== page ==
Chen J, Sun D, Yang W, Liu M, Zhang S, Peng J, Ren C. Clinical and economic outcomes of telemedicine programs in the intensive care unit: a systematic review and meta-analysis. J Intensive Care Med. 2018;33:383–93.

    Article  Google Scholar 

  25. 25.

    Dayal P, Hojman NM, Kissee JL, Evans J, Natale JE, Huang Y, Litman RL, Nesbitt TS, Marcin JP. Impact of telemedicine on severity of illness and outcomes among children transferred from referring emergency departments to a children’s hospital PICU. Pediatr Crit Care Med. 2016;17:516–21.

    Article  Google Scholar 

  26. 26.

    Deslich S, Coustasse A. Expanding technology in the ICU: the case for the utilization of telemedicine. Telemed J E Health. 2014;20:485–92.

    Article  Google Scholar 

Download references


We thank Corey Astrom, ELS (Department of Anesthesiology, University of Florida, Gainesville, FL) for her expert editorial assistance. Support for this paper was provided solely from institutional and/or departmental sources (Department of Anesthesiology, University of Florida College of Medicine, Gainesville, FL).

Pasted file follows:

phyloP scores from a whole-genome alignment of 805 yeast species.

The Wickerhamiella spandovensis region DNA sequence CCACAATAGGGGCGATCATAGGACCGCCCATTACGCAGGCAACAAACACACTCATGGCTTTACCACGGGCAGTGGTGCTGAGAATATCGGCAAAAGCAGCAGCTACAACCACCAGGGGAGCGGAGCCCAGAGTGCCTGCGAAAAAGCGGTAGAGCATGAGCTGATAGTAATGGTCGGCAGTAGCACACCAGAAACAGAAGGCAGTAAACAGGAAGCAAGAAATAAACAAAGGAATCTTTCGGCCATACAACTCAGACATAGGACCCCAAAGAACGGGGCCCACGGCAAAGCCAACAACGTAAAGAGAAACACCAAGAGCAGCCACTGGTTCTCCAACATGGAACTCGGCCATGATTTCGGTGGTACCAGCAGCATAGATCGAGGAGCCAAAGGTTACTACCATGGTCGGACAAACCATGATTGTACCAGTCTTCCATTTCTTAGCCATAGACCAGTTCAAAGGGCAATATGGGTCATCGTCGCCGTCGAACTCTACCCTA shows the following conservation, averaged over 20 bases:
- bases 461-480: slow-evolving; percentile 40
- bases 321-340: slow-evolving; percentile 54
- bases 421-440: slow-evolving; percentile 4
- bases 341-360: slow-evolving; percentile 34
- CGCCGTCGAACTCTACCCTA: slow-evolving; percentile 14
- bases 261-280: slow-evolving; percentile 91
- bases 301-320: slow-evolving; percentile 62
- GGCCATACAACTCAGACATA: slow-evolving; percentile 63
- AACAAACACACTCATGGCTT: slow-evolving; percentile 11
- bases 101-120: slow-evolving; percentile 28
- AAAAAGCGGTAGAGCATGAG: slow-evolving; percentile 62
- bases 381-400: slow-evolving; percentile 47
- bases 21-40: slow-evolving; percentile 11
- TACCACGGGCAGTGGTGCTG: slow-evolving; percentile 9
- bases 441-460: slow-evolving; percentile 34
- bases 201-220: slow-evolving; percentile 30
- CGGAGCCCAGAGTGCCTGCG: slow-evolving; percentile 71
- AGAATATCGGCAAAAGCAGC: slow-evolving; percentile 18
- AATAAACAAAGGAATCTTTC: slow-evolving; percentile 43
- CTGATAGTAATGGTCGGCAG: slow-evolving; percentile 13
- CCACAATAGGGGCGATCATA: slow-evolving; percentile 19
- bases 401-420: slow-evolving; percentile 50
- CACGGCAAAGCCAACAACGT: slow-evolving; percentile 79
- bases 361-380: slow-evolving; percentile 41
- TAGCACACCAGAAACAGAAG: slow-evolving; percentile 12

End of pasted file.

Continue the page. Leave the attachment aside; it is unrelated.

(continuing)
Author information



Corresponding author

Correspondence to Nelson Nicolás Algarra.

Ethics declarations

Conflict of interest

No authors declare any relevant conflicts of interest within the past 36 months.

Additional information

Publisher's Note

Springer Nature remains neutral with regard to jurisdictional claims in published maps and institutional affiliations.

Rights and permissions

Reprints and Permissions

About this article

Verify currency and authenticity via CrossMark

Cite this article

Algarra, N.N., McAuliffe, J.J. & Seubert, C.N. Neuroanesthesiologists as interoperative neurophysiologists: a collaborative cognitive apprenticeship model of training in a community of clinical practice. J Clin Monit Comput 34, 325–330 (2020).

Download citation


  • Apprenticeship
  • Intraoperative neurophysiologic monitoring
  • Clinical community of practice
  • Collaborative cognitive apprenticeship model